Oilpatch eyes budgets, slashes dividends and staff as it limps through steep price discounts


CALGARY — Pain from heavily discounted Canadian oil is beginning to affect domestic energy companies’ budgets, dividends and head counts as cost-cutting begins in earnest following the drop in commodity prices.

Trican Well Service Ltd., a fracking company that pumps pressurized water and sand into wells to stimulate oil and gas production, anticipates current discounts for Canadian oil will lead to lower oilfield activity over the all-important winter drilling season.

“We have laid off 70 out of our 2,200 employee base this week,” Trican president and CEO Dale Dusterhoft said in an email Thursday. “The layoffs are in relation to the anticipated slowdown in 2019 due to our customers realizing less commodity prices due to lower oil and gas prices and higher differentials.”

Trican is not alone in preparing for a slower winter, when oilfield services activity ramps up for the year.

“We’ve already started to see some drilling programs drop off,” Canadian Association of Oilwell Drilling Contractors vice-president, communications John Bayko said. “I know that things are slowing down.”

Bayko said the slowdown is coming at an inopportune time for the oilfield services industry, which is at the beginning of its busy season and could suffer through another lost winter if wider oil and gas differentials persist.

Drilling activity has fallen around 10 per cent in the past few weeks. Topher Seguin/Postmedia

The province’s oil and gas producers are currently making decisions about what to spend in 2019 and that could cause further pain for drilling and other oilfield services providers, he said.

“Depending on how they want to allocate their capital, if there isn’t money to be made, I wouldn’t expect they would want to continue their programs,” Bayko said.

Investment broker Peters & Co. said in a note earlier this week that drilling activity has declined by around 10 per cent in recent weeks and expects it to “weaken further over the course of December, a function of budget exhaustion and the curtailment of capital spending.”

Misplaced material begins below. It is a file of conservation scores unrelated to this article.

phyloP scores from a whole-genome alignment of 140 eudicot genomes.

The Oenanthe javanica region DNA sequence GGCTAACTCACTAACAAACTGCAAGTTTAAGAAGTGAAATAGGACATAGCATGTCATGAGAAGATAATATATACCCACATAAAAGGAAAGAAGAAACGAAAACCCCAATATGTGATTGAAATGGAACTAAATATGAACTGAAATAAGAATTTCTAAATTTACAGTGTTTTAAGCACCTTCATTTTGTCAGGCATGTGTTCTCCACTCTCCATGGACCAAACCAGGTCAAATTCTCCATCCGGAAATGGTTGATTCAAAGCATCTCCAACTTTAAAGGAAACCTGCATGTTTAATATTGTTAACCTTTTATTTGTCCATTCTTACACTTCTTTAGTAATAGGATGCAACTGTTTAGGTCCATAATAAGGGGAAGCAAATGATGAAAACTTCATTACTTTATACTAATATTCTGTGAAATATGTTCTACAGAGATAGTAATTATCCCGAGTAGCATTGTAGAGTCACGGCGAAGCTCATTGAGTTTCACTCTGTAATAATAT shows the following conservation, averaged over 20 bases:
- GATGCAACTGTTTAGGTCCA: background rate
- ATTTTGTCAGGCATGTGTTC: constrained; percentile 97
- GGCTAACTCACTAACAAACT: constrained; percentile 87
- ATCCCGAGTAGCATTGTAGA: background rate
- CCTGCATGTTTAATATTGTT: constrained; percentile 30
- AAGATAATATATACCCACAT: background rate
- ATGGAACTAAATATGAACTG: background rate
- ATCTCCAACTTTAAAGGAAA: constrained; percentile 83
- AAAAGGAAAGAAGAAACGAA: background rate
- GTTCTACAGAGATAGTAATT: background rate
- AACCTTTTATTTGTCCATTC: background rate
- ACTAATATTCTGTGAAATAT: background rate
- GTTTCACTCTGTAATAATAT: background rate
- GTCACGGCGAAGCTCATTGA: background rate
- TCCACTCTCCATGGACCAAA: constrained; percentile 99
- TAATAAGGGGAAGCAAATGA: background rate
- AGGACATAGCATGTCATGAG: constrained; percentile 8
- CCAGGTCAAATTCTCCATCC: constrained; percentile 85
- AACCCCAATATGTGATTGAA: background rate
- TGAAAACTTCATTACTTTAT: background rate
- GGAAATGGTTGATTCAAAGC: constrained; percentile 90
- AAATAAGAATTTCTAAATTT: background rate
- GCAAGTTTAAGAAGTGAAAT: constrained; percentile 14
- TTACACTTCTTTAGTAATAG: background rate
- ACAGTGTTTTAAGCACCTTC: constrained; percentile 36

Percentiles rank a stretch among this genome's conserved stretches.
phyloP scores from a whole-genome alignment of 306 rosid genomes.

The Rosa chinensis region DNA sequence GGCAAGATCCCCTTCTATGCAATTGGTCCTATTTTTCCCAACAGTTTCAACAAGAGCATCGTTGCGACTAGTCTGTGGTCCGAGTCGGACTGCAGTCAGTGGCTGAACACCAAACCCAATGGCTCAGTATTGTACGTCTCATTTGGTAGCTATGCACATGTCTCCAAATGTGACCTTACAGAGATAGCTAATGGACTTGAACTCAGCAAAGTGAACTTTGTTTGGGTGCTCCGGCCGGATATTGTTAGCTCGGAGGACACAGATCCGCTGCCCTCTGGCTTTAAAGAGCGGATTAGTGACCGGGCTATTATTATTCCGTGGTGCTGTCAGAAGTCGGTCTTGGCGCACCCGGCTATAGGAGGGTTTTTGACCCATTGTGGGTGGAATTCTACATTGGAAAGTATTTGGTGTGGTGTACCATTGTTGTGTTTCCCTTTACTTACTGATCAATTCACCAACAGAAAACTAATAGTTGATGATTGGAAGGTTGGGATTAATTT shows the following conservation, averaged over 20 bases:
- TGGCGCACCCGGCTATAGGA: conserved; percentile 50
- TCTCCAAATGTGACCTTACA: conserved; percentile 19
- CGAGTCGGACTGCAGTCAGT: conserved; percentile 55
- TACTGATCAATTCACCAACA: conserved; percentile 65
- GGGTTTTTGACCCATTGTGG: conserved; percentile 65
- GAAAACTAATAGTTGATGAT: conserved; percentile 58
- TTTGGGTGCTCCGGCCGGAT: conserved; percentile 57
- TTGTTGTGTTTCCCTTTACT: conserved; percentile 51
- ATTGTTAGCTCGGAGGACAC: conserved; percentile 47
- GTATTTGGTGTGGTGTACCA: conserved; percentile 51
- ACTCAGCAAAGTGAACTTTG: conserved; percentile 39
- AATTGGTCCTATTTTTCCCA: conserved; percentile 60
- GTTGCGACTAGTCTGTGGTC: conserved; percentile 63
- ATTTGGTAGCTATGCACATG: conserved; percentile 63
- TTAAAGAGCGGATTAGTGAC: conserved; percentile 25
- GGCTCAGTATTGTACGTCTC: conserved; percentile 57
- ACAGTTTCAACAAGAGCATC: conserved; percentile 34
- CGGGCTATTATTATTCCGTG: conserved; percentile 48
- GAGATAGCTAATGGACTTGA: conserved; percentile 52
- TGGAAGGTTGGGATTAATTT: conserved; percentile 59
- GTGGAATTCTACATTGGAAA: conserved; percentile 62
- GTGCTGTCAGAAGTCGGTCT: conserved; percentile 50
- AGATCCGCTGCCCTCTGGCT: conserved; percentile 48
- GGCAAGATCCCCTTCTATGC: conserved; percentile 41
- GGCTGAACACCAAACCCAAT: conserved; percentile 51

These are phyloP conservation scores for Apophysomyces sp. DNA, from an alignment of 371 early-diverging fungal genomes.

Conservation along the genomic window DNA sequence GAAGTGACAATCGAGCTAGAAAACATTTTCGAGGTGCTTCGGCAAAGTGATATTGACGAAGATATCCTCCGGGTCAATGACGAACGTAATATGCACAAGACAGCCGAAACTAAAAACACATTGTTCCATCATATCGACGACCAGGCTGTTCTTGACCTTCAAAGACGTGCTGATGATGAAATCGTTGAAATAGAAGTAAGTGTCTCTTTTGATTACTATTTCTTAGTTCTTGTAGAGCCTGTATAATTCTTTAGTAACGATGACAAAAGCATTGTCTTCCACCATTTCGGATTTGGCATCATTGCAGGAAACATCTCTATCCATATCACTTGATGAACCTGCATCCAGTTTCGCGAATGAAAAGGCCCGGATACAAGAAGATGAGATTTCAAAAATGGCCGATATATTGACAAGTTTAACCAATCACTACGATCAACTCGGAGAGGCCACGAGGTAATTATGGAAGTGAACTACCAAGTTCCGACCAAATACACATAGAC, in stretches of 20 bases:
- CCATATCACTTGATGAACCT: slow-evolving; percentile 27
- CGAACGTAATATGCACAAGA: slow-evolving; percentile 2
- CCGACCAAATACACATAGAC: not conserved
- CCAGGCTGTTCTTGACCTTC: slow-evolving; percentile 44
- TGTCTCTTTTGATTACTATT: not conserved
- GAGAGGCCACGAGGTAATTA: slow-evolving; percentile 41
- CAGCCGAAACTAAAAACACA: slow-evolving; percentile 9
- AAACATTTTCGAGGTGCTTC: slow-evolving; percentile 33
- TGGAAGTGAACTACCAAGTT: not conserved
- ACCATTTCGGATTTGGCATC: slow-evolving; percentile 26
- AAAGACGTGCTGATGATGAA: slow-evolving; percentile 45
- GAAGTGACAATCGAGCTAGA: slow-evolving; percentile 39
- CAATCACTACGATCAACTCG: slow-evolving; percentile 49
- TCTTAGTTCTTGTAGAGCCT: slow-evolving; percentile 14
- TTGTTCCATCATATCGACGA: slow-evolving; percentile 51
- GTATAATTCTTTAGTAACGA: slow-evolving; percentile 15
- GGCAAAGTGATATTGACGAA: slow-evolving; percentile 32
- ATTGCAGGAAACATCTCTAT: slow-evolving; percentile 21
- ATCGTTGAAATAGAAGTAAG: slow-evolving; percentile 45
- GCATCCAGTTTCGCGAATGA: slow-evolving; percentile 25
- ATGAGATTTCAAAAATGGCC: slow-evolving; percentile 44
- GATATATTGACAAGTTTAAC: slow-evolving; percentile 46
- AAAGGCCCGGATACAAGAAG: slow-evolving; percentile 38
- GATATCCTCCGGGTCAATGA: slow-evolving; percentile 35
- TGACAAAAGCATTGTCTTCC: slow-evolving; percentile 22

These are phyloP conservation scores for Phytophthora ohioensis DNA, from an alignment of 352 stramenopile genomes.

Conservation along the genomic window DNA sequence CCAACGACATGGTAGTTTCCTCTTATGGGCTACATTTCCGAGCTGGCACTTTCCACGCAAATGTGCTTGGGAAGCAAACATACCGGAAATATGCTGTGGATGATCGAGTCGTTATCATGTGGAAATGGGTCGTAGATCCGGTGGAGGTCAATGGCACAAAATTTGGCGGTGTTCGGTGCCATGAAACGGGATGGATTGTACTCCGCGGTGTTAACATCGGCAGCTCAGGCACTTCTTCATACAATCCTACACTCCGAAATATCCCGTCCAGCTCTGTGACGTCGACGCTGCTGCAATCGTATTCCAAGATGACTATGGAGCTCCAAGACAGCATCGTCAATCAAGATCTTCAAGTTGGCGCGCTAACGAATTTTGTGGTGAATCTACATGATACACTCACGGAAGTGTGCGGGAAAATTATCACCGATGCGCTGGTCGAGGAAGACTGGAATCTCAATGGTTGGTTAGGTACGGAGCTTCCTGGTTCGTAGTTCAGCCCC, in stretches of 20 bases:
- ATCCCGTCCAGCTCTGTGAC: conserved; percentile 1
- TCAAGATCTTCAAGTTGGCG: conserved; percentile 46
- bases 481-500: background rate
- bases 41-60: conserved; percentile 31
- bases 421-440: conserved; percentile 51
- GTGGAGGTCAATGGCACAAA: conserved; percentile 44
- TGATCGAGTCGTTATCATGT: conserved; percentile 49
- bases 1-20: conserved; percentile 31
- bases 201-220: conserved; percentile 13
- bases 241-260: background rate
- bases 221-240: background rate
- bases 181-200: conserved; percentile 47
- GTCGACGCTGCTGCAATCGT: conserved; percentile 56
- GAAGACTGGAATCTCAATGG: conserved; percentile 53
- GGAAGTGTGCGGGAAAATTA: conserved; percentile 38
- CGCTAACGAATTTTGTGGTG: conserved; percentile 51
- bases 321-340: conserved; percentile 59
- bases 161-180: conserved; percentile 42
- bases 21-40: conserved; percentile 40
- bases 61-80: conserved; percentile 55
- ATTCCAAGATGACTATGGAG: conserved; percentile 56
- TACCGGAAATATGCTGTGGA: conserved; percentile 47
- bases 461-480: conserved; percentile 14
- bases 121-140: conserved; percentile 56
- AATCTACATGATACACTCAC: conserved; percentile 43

Oil producers are also starting to feel the heat with Bonterra Energy Corp. slashing its monthly dividend on Thursday, from nine cents per share to 1 cent per share as the price it received for a barrel had dropped from $77.20 per barrel to $21.50 per barrel between the third and fourth quarter of the year.

The discount for Canadian heavy oil was US$34.09 per barrel at Wednesday’s close and the discount for light oil, recorded as Edmonton Par, was US$27.34 per barrel relative to the West Texas Intermediate benchmark, according to AltaCorp Capital.

Bonterra, which produces oil in British Columbia and Saskatchewan, said it plans to release its next year’s budget in 2019 and would adjust spending in accordance with commodity prices.

“Given the current macro environment, we are not surprised with the announcement and in fact applaud the decision to take measures early (and not in half-measures as well) despite how the share price is performing post cut,” Raymond James analyst Jeremy McCrea said in a research note.

Definitely, we’ll see layoffs in the services sector

Jackie Forrest

Bonterra shares dropped 3 per cent to $8 each following the announcement Thursday.

CIBC Capital Markets says some large and integrated companies will release 2019 budgets in the coming weeks, but expects smaller and mid-cap players and oilfield service to hold off till mid-January, when the industry has had the chance to absorb the damage by the differentials.

“And even then we expect most budgets to likely only be for H1/19 development plans when announced,” CIBC analysts said in a note earlier this year.

ARC Energy Research Institute vice-president, research Jackie Forrest said she expects spending will decline next year.

“If we don’t see a change here in the next few weeks in terms of differentials or an increase in the global oil price, the activity levels are very likely to be lower than in 2016,” Forrest said, adding that 2016 was the lowest year for oilfield services activity since the 1990s.

“Definitely, we’ll see layoffs in the services sector,” she said.

ARC Energy Research Institute estimates that oil and gas companies spent $28 billion on conventional oil and gas production in both 2017 and 2018 but is headed for a drop in 2019.

“There just isn’t enough cash to support that level of spending. So that will result in a lot of job losses in the drilling and service sector if we don’t see a change here in a short while,” she said.

Alberta Premier Rachel Notley has called the situation a “crisis” and announced Wednesday she would buy new trains — including 80 locomotives and 7,000 railway cars — to move an additional 120,000 barrels of oil per day oil out the province.

The trains are expected to begin moving next year.

In the meantime, Notley also hasn’t ruled out forcing oil companies to curtail their production in an effort to lift prices, which could provide a short term solution to the oil differential.

• Email: [email protected] | Twitter: geoffreymorgan


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